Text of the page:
In curating the show, did you aim to talk to your peers or to address a wider audience?

I don't need exhibitions to talk to my peers—at any rate, the ones who will consent to talk to me. Seminars, conferences and publications provide that occasion. Exhibitions are made so that the biggest, most diverse possible public can experience for themselves the works that specialists have the privilege of seeing as a part of their primary research. I am not a populist, but I am a democrat; I think that with all their obvious flaws biennials exist to create a context in which people of vastly different backgrounds, motives and desires can come together and experience art they care enough about to make an effort to see, even if it upsets or perplexes them. It is the venue where Stendhal's "happy few" meet Baudelaire's "crowd."

What did you want to do differently than your predecessors? Did you accomplish that goal?

Many things. It would be impossible to name them all. Mostly I wanted to change the tone of the show from an "insider" affair paid for by ticket—buying "outsiders" to something that really worked as a forum for art. Beyond that I wanted to make the show as variegated and as cosmopolitan—as distinct from homogenously global—as means would permit.

I think I succeeded on many levels—remember that the vast majority of the audience for the Biennale arrives gradually over the summer and fall rather than during opening week—but the fury of critics who were determined to contain the conversation within narrow art-world confines was intense, although I take that as an indicator that I at least struck a nerve.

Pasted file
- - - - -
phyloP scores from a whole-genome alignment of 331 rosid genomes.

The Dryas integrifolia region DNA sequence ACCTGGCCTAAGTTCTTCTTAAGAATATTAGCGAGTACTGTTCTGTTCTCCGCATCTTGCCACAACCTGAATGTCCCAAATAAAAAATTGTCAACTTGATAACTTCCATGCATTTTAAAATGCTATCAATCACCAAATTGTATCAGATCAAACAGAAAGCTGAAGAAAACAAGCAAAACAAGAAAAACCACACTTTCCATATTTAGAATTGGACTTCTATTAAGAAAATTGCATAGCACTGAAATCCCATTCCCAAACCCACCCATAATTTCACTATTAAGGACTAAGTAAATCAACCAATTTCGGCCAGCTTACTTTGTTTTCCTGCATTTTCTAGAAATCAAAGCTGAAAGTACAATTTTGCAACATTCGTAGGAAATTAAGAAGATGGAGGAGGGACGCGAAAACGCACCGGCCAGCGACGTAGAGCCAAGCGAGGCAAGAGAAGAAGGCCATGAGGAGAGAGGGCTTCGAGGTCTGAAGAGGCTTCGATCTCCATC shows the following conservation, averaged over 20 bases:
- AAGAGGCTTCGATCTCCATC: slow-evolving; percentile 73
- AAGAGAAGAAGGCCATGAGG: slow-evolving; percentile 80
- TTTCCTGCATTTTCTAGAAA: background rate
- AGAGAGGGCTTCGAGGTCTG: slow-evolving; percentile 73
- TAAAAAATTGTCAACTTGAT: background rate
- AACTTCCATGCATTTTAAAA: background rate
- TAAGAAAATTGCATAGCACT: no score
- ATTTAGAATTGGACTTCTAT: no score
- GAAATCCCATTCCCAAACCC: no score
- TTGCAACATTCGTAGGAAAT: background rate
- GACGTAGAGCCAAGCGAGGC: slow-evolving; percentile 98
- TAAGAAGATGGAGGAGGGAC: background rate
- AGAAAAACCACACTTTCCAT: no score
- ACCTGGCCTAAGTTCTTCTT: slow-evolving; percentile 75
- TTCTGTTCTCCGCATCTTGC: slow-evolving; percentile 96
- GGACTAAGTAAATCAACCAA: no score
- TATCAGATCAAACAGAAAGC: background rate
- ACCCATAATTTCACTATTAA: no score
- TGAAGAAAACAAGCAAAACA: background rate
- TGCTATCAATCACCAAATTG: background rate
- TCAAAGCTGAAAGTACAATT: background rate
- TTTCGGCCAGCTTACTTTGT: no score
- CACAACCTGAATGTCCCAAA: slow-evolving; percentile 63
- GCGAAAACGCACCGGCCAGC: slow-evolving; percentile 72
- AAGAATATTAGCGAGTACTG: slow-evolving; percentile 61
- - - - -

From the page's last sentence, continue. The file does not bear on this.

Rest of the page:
But I should avoid saying "I," since one of the biggest problems with such exhibitions is the degree to which the lead curator becomes the subject of the discussion over and above the art and the artists in them. Ad hominem attacks on me did exactly that in 2007, to the detriment of the artists and of public debate about the work and ideas advanced by the show. I tried hard to avoid the cult-of-the-curator treatment that the press and some professionals impose upon anyone and everyone who accepts such a curatorial challenge, and I was at pains to acknowledge my collaborators at every level. Although I did not have an official curatorial team, I benefited enormously from the expertise and generosity of colleagues around the world—and named them. I also depended heavily on my closest Venetian collaborator, art historian and curator Francesca Pietropaolo, without whom the whole enterprise would have collapsed, as well as on the highly dedicated professionals in the Biennale, starting with Marina Bertaggia and Manuela Lucà Dazio.